Submission - Joint submission to the 2007 Review of the Electronic Funds Transfer (EFT) Code of Conduct to ASIC (May 2007)


SpoofGuard is an Internet Explorer browser plug-in developed to assist users in determining when they are visiting a spoofed website.[55] SpoofGuard works by examining web pages a user has visited and using a variety of criteria to calculate a score, known as a ‘spoof index’, for the website. If the index exceeds a threshold set by the user, SpoofGuard then warns the user that the site is likely to be spoofed. SpoofGuard uses the following techniques to calculate the index for a particular web page:

  • URL Checks
    If a URL for a web page contains suspicious elements (such as the use of IP addresses, ‘@’ symbols and the like), this means it is more likely the site is spoofed. Similarly, if the URL closely resembles (but yet slightly varies from) a well-known domain name or a domain name previously visited by the user (e.g. may be used instead of, this increases the spoof index.
  • Image Checks
    SpoofGuard maintains a database of well-known images (often these are corporate logos of well known organisations whose websites are likely to be the target of spoofing attempts) and their associated domains. So, for example, logos used by eBay are stored in SpoofGuard’s database with the domain-name association ‘’. If a user visits a site that uses those images, but the domain name does not match the corresponding domain name in SpoofGuard’s database, this increases the probability that the site is spoofed (spoofed sites will often use the same images used on the real site in order to create a convincing spoof). Although spoofers could easily overcome this by making very slight modifications to the image before putting it on the spoofed site, this can be combated through the use of a hash function. Specifically, a hash function would allow SpoofGuard to store the hashes of images rather than the images themselves. The hash function works in such a way that minor modifications to an image will not result in a different hash being produced. This allows SpoofGuard to perform an image check even if an attacker has slightly modified an image compared with one used on the real version of the website.

    The image check could however be circumvented if a spoofer divided the image into ‘slices’ that were placed alongside each other on the spoofed website. Although the slices would appear as one contiguous image to an end-user, SpoofGuard would treat each slice as a separate image and would thus be unable to match any individual slice with an image hash stored in its database.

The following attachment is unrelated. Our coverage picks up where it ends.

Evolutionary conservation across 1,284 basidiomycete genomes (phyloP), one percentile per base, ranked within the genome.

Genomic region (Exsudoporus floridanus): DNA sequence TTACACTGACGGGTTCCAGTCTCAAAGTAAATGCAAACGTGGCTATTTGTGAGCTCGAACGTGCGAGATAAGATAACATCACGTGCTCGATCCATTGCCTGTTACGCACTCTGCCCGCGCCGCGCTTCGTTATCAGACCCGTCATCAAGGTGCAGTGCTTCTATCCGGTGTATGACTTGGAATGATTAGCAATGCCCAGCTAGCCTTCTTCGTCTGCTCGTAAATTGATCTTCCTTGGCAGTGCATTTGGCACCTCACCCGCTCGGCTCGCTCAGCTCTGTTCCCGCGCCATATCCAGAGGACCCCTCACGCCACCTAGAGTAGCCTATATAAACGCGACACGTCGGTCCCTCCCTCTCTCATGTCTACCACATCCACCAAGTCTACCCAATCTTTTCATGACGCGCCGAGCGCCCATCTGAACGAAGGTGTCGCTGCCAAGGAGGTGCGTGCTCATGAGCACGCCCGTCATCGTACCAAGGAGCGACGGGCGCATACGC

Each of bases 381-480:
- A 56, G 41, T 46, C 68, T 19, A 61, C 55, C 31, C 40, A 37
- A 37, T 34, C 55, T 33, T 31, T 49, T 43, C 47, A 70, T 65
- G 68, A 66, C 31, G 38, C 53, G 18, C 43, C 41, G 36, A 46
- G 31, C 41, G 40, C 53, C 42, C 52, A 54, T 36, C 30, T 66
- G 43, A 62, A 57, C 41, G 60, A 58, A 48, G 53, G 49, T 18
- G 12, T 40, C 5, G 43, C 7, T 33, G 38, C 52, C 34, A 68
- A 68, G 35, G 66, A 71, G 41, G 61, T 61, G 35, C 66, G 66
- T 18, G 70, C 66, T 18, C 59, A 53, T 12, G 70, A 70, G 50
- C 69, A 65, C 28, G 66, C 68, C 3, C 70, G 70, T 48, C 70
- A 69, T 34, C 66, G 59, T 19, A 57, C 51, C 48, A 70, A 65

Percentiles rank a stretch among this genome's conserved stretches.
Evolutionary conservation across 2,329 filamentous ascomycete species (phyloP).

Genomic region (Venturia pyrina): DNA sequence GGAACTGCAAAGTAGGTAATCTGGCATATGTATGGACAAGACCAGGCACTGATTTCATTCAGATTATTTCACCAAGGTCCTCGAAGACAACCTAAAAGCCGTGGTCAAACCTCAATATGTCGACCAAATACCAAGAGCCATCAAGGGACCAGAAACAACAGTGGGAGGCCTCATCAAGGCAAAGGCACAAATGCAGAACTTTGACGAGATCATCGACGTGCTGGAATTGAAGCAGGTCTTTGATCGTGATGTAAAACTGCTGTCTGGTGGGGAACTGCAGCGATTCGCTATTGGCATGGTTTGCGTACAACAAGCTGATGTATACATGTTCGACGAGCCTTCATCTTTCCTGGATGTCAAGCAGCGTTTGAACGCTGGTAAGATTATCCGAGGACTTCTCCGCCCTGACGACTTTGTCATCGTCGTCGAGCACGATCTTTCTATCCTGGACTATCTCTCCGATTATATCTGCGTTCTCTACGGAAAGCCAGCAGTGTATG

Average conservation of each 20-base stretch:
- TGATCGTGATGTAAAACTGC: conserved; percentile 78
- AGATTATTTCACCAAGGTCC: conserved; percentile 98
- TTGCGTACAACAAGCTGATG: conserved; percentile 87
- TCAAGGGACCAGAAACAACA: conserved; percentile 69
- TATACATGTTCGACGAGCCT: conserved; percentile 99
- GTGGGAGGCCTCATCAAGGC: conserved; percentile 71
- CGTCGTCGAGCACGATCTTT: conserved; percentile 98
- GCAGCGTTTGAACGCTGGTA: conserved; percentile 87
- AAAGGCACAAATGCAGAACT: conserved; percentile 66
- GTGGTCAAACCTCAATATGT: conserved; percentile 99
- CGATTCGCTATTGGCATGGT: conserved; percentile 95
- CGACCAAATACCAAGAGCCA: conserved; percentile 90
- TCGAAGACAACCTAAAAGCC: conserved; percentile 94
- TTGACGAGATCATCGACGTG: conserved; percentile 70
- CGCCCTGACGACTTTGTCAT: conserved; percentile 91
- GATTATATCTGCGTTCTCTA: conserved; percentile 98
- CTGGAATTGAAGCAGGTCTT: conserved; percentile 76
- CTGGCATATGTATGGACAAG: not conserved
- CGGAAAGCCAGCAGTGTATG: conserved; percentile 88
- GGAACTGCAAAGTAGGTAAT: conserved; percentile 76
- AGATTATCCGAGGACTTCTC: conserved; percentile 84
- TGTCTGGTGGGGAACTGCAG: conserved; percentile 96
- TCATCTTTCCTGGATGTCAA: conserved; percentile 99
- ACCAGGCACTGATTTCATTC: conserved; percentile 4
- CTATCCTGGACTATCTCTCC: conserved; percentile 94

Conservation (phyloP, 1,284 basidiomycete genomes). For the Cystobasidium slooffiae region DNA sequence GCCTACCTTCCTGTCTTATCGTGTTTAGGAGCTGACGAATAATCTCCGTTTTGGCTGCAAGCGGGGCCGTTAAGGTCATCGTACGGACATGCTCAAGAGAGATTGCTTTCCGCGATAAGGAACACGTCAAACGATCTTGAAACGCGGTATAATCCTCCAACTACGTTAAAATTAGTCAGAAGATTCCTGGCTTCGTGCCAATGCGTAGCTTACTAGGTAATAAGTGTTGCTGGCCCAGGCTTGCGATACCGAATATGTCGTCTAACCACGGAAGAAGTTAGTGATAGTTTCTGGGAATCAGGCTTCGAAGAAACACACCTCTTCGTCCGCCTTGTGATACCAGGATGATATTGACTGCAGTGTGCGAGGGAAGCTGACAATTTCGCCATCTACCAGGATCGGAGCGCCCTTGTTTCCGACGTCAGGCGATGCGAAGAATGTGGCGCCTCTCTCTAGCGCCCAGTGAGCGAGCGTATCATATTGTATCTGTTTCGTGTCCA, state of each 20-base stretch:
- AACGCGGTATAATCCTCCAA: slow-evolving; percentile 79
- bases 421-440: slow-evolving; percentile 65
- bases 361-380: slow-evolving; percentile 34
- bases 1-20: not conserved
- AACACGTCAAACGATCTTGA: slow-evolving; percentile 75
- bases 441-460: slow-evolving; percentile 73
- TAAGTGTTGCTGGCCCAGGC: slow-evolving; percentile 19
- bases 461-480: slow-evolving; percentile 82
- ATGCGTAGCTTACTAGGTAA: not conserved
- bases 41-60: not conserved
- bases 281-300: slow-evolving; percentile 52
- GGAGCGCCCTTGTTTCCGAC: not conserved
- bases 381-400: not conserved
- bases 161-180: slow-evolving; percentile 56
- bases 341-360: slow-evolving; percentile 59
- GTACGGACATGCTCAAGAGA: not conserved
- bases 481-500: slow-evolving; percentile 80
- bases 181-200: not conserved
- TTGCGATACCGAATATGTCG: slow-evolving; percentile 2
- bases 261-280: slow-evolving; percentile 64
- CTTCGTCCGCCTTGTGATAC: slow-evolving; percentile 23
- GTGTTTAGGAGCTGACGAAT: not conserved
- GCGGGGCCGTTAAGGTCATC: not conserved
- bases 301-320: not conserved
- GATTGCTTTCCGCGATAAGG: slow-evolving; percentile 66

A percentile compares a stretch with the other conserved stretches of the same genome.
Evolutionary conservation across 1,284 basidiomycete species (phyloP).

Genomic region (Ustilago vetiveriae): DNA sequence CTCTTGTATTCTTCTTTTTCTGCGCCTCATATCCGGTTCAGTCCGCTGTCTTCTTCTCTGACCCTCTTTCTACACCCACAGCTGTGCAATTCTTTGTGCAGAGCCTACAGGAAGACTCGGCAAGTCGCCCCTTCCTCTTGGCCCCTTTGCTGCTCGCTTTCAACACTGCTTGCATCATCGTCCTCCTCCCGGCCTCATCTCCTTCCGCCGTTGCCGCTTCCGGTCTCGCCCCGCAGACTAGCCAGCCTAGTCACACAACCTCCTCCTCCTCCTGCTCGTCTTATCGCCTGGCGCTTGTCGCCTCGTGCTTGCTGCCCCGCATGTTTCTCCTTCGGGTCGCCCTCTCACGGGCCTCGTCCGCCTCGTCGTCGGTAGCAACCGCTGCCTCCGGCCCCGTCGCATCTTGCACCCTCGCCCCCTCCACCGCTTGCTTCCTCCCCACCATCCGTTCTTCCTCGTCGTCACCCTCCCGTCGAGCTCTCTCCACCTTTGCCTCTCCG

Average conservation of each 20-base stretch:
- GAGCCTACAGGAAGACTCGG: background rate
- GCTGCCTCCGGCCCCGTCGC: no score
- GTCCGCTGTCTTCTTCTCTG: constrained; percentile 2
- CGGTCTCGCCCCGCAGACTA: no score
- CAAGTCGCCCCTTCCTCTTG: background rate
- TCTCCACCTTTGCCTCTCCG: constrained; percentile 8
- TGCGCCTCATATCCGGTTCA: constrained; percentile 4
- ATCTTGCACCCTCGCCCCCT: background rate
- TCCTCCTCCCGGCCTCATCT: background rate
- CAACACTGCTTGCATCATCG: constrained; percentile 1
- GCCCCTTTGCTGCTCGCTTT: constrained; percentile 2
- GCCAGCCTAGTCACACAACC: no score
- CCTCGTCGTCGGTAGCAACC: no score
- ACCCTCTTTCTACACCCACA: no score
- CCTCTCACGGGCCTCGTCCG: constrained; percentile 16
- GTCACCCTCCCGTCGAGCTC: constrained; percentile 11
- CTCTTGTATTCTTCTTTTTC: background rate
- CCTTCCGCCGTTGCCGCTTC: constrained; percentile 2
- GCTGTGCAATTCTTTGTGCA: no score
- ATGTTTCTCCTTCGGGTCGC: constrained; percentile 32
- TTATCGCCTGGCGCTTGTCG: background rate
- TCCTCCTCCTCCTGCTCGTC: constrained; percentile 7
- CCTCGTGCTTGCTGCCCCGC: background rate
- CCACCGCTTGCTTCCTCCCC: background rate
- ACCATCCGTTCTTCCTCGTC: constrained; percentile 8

• Link Checks
    SpoofGuard checks to see how many of the links on the web page actually work; if at least one-fourth of the links fail, the site is more likely to be spoofed.
  • Referral Checks
    If the user has followed a hyperlink to reach another web page, SpoofGuard increases the spoof index if the referring page was one where the user may have been reading email (for example, This is because it is possible the user may have been lured to the site by use of a phishing email containing a hyperlink to the spoofed site.
  • Outgoing Password Checks
    SpoofGuard monitors the websites a user visits and maintains a database recording usernames and passwords, as well as the domain name where each username and password is typically used (for security purposes, the password is stored as a hash). If the user then visits a spoofed website and attempts to enter the same authentication credentials they have used at another website, SpoofGuard will detect this and warn the user that they are about to submit their password and username to a site that is different from the one they normally submit the credentials to.

    This check could be defeated by an attacker breaking the password input field on the spoofed web page into multiple adjacent fields which appear as one single input field to the user. SpoofGuard would then be unable to perform a password comparison test.

An example of SpoofGuard in operation

[55] Refer to Chou N, Ledesma R, Teraguchi Y, Boneh D and Mitchell J C, Client-side defense against web-based identity theft, Stanford University Computer Science Department, February 2004, <>.